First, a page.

The Threat of the Religious Right (1985)

Norman Lear on Business, Politics and Culture

Speech Excerpts, 1972 – 2011

The Threat of the Religious Right (1985)

I want to tell you tonight that there is a movement in America today, a disparate movement of many parts; secular, church-based, political; a movement that doesn’t want you to think of it as a movement per se, but one which is moving inexorably forward with its own vision of America – a vision that you and I and our Founding Fathers do not, and cannot, share.  And all we are doing, for the most part, is looking on.

In times of hardship, voices of stridency and division always replace those of reason and unity, and the results have always been a deterioration of free and open dialogue, a tension among races, classes and religions, and the temptation to grasp at simple solutions to complex problems.

In our time of hardship, it is the ultra-fundamentalist evangelists of the electronic church and their absolutist counterparts, in and out of politics, that feed on the deep and valid concerns of the mass of Americans.  With the growing division between the haves and the have-nots, the shifting, uncertain nature of jobs and job opportunities, the increase of street crime and violence, the surging growth of our drug problems, the splintering of American family life, the mounting concerns over nuclear proliferation, our people may be more anxious, frustrated and fearful than at any time in recent history.

Responding to this time of crisis is a new breed of monopolists, monopolists of truth and values, with their simplistic solutions to our most complex problems.  We have lost our way, they say, because we have turned our back on Jesus and followed the devices and desires of our own hearts – and America’s purity and strength can be restored only if the nation submits to the political and moral answers which they see as Biblically self-evident.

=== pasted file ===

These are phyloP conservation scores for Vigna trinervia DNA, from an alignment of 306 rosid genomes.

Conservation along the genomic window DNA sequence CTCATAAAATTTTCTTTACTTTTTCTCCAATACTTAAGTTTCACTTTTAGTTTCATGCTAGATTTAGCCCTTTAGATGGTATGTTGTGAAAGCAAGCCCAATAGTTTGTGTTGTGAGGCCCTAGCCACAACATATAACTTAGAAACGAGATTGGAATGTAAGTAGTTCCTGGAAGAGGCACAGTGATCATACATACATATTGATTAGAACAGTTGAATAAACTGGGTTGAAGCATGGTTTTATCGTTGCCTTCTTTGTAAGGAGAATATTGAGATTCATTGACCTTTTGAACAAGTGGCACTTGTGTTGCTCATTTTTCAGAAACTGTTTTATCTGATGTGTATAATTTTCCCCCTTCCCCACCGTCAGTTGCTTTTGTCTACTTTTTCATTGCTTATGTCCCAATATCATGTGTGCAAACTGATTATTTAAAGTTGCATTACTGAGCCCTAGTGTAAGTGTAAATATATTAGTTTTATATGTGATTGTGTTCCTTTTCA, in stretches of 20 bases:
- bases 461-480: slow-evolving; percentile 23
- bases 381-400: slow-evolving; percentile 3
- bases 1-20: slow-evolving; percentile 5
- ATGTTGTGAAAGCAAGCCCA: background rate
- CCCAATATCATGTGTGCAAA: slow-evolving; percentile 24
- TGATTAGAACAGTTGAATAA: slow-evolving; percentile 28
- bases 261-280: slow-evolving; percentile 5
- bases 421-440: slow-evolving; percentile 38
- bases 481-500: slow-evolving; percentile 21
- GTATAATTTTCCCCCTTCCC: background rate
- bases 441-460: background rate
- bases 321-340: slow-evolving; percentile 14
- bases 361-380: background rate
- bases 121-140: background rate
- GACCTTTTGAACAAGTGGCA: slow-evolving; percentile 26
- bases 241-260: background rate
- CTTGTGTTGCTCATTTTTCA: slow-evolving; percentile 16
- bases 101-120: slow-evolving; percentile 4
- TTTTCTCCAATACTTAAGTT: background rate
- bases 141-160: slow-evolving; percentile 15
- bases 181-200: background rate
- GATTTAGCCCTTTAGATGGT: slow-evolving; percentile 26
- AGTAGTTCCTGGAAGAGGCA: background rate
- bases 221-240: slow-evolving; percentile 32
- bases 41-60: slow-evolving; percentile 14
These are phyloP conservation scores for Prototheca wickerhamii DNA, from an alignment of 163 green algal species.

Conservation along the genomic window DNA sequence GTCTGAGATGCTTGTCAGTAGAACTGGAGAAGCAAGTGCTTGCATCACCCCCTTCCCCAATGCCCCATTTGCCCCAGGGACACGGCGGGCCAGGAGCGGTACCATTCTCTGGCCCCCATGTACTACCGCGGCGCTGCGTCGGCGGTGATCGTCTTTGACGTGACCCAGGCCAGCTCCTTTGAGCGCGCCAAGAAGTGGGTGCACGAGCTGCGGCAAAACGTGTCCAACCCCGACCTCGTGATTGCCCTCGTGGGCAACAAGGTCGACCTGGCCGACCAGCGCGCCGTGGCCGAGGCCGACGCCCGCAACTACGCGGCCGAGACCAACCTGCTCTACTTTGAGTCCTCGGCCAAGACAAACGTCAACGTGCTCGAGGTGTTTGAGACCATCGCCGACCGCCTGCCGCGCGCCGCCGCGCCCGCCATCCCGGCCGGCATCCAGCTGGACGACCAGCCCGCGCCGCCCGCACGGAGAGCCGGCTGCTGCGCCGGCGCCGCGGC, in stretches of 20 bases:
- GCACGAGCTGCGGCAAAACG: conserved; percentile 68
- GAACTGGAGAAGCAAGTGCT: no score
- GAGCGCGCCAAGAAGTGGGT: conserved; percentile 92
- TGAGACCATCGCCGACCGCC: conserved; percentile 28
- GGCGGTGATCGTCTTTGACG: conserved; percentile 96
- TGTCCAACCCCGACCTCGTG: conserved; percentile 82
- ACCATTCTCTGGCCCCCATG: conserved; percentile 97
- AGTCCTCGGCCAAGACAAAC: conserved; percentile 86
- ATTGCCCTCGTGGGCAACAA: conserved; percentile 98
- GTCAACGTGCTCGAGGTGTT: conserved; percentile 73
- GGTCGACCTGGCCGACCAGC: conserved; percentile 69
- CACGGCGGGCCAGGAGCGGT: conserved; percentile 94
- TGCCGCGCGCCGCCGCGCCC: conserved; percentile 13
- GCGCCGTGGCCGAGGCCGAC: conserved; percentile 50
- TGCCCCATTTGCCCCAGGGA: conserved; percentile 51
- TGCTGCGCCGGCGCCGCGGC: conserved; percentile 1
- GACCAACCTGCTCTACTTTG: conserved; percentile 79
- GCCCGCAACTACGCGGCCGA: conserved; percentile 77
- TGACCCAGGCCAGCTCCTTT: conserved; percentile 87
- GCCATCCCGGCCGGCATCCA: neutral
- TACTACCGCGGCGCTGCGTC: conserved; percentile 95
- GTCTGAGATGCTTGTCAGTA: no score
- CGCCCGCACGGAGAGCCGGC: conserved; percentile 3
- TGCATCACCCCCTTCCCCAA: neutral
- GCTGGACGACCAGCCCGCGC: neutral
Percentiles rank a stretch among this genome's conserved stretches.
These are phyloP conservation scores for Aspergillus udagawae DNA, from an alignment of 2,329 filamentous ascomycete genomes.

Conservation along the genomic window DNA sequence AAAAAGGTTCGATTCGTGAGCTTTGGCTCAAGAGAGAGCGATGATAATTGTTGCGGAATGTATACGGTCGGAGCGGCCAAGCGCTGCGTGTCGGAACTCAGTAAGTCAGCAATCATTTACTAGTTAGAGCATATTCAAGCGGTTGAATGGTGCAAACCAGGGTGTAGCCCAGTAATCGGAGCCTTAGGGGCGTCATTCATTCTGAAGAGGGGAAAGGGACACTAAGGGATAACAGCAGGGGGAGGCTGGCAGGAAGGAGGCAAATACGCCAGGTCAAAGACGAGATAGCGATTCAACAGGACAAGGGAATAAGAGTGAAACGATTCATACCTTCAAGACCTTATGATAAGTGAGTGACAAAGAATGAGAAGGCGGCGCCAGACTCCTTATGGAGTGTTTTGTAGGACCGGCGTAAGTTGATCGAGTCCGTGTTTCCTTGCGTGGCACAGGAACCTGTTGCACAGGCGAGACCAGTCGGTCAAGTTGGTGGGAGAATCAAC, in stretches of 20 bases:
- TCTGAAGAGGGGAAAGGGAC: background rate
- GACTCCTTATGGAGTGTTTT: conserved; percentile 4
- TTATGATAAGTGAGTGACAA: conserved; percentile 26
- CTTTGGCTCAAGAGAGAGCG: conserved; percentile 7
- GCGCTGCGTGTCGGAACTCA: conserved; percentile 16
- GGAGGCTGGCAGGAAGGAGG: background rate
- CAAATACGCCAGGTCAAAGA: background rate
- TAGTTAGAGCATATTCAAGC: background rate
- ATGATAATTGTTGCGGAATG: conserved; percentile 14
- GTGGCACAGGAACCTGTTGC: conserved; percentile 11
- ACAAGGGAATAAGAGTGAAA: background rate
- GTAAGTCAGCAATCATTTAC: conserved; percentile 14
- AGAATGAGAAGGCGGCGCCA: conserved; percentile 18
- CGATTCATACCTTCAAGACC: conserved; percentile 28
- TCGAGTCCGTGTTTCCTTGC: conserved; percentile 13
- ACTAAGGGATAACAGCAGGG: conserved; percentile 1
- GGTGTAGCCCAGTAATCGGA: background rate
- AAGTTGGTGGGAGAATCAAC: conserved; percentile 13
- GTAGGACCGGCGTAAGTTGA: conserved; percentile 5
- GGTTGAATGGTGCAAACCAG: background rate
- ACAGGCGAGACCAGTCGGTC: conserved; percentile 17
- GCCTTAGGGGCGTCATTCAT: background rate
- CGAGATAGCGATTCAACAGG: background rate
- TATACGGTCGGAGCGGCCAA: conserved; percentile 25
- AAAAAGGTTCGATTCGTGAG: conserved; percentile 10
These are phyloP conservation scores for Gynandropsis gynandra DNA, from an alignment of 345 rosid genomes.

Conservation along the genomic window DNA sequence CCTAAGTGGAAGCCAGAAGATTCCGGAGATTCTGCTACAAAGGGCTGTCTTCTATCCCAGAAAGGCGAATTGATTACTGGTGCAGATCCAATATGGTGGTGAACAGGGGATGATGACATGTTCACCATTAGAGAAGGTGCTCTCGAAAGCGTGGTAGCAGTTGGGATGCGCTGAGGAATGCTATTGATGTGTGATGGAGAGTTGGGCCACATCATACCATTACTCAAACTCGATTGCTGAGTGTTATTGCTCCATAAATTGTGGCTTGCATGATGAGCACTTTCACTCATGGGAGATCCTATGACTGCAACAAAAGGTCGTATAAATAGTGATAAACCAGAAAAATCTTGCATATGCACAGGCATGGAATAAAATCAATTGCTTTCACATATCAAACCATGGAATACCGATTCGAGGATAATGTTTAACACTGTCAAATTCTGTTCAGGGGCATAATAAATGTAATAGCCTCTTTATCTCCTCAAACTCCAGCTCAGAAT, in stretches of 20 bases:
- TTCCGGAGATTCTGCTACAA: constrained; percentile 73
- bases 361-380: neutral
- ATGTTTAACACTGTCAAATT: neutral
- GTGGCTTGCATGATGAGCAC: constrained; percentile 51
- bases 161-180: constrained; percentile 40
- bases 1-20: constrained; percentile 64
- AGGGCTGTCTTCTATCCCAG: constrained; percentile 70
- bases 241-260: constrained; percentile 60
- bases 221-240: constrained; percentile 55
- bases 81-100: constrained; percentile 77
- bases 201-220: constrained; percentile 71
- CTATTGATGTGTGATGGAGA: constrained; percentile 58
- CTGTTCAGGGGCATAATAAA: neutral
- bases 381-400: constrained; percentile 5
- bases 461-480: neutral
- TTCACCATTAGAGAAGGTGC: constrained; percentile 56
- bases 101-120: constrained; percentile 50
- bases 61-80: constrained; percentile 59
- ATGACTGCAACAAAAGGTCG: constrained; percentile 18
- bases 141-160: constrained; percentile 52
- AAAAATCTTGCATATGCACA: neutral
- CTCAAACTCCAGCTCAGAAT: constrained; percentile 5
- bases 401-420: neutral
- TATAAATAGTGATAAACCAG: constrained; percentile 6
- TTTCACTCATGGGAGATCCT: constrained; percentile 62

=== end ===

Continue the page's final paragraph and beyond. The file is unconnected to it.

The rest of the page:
To disagree with this extremist coalition on numerous matters of morality and politics is to be labeled “satanic,” “anti-religion,” “unpatriotic,” or “anti-family.”

These moralists see the dissonant variety inherent in this blessed pluralistic society; they see Christians who disagree with other Christians; they see Jews and Buddhists and Muslims, people of all races and religions and lifestyles; they see hotheads, sybarites and ascetics, mockers and madmen; they see people who decline to submit to an ordered morality….and it frightens them.

And so they would tame the dissidents.  They would contract this multi-faceted land into their own tiny garden of saints.  To make us properly moral, they would settle for a nation where there is no way of life which differs from their notion of a Biblically oriented family.  This is their vision for America – a society composed of solid, middle-class, one-morality families, leading conformed lives on the model of a colony of ants.

From “Whose Vision for America?” at the Central Synagogue, New York City, May 10, 1985, upon receiving the Shofar Award.